Category — Energy Externalities
Giberson: “Did the Federal Government Invent the Shale Gas Boom?” (December 20 post becomes part of a national debate)
One of the nation’s important energy analysts is Michael Giberson, an economist at the Center for Energy Commerce in the Rawls College of Business at Texas Tech University. Giberson, who has occasionally posted at MasterResource, teaches energy courses at Tech such as U.S. Energy Policy and Regulation and Energy Economics.
Giberson is also a principal (with fellow energy expert Lynne Kiesling of Northwestern University) of the energy-centric Knowledge Problem, described as “Commentary on Economics, Information, and Human Action.”
A month ago, Giberson critically reviewed a study by the Breakthrough Institute that claimed, basically, that government energy activism crucially enabled the shale gas (and oil) revolution that is now sweeping much of the United States and many countries around the world.
“New Investigation Finds Decades of Government Funding Behind Shale Revolution,” announced Breakthrough on December 20, adding:
Breakthrough Institute research and interviews show the direct and sustained support federal agencies provided to the gas industry leading up to the modern natural gas revolution.
On Tuesday night, the Breakthrough Institute trumpeted Obama’s mention under the headline “Obama’s Energy Revolution,” adding:
In his State of the Union, President Barack Obama referred to the findings of a Breakthrough Institute investigation, which found that 30 years of federal funding led to the shale gas revolution.
Given the high-stakes debate, MasterResource is pleased to repost, in its entirety, Giberson’s analysis–and his challenge for deeper research. The debate is joined. [Read more →]
January 26, 2012 11 Comments
Opponents of fossil fuels have long championed solar power and wind power as replacements. Unfortunately, there is no evidence that solar and wind can provide the cheap, plentiful, reliable energy that our standard of living requires. They have never come remotely close to competing economically on a free market. In fact, due to their low concentration and high intermittency, they have proven unable to provide substantial baseload power in any country, ever, even when exorbitantly subsidized.
When confronted with these facts, opponents of fossil fuels offer a seemingly scientific counterargument. Fossil fuels are only cheap, they say, because fossil fuel companies aren’t required to pay for the “hidden costs” or “negative externalities” of their product. These “hidden costs” are harms not reflected in the prices we pay–such as the presumed damage from future climate change. Companies should be required to pay these “hidden costs,” the argument goes, and if they were, solar and wind would actually be cheaper than fossil fuels.
In a recent column, “Here Comes the Sun,” Paul Krugman invokes this view to argue for major taxation on fracking (and, by implication, all other fossil fuel production). To believe otherwise, he says, is to be economically illiterate.
Fracking–injecting high-pressure fluid into rocks deep underground, inducing the release of fossil fuels–is an impressive technology. But it’s also a technology that imposes large costs on the public…Economics 101 tells us that an industry imposing large costs on third parties should be required to “internalize” those costs — that is, to pay for the damage it inflicts, treating that damage as a cost of production.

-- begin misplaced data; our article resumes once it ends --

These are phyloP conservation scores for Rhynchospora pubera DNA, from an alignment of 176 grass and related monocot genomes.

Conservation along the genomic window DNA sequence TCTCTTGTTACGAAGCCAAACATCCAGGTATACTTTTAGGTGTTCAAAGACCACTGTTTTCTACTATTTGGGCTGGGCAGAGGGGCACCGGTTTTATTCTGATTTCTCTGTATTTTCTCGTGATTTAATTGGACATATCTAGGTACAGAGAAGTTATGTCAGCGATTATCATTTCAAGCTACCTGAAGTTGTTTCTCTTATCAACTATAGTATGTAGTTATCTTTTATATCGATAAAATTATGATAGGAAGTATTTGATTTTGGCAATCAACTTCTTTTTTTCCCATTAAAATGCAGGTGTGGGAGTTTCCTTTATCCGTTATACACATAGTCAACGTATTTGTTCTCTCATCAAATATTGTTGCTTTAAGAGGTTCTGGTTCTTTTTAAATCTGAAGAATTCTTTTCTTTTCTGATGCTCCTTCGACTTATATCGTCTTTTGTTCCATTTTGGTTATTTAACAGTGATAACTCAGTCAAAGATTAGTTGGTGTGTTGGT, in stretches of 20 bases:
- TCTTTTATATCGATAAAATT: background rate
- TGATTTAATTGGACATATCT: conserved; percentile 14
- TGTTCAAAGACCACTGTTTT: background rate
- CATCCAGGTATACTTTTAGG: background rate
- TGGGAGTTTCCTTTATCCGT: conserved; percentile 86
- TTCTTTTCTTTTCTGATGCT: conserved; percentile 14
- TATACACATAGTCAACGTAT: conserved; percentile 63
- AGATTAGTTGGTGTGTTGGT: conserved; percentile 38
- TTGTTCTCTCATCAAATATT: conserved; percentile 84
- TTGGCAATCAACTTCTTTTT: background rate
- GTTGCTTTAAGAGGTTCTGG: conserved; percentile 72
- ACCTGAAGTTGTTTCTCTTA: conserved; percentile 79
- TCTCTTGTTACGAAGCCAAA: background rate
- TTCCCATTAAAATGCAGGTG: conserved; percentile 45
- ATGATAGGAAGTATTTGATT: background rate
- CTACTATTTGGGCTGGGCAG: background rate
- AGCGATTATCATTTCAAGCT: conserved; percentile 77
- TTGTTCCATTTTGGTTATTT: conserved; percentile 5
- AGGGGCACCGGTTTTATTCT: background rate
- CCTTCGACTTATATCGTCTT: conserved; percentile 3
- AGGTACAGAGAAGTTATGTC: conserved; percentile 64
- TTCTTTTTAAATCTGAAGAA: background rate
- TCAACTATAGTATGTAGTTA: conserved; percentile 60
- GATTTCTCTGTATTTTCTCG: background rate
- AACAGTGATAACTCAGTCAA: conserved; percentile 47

Unfortunately, this analysis fails both Political Philosophy 101 and, surprisingly given Krugman’s credentials, Economics 101. [Read more →]
November 15, 2011 17 Comments
[Note: This article has been updated to Twenty Bad Things about Windpower — go here.]
Trying to pin down the arguments of wind promoters is a bit like trying to grab a greased balloon. Just when you think you’ve got a handle on it, it squirts away. Let’s take a quick highlight review of how things have evolved.
1 – Wind energy was abandoned well over a hundred years ago, as it was totally inconsistent with our burgeoning more modern needs of power, even in the late 1800s. When we throw the switch, we expect that the lights will go on — 100% of the time. It’s not possible for wind energy, by itself, to ever do this, which is one of the main reasons it was relegated to the dust bin of antiquated technologies (along with such other inadequate sources like horse power).
2 – Fast forward to several years ago. With politicians being convinced by lobbyists that Anthropological Global Warming (AGW) was an imminent threat, a campaign was begun to favor all things that would purportedly reduce CO2. Wind energy was thus resurrected, as its marketers pushed the fact that wind turbines did not produce CO2 in their generation of electricity.
3 – Of course, just that by itself is not significant, so the original wind development lobbyists then made the case for a quantum leap: that by adding wind turbines to the grid we could significantly reduce CO2 from fossil fuel electrical sources (especially coal). This argument became the basis for many states’ implementing a Renewable Energy Standard (RES) — which mandated that their utilities use an increased amount of wind energy.
4 – Why was a mandate necessary? Simply because the real world reality of integrating wind energy made it a very expensive option. As such, no utility company would likely do this on their own. They had to be forced to. [Read more →]
September 20, 2010 36 Comments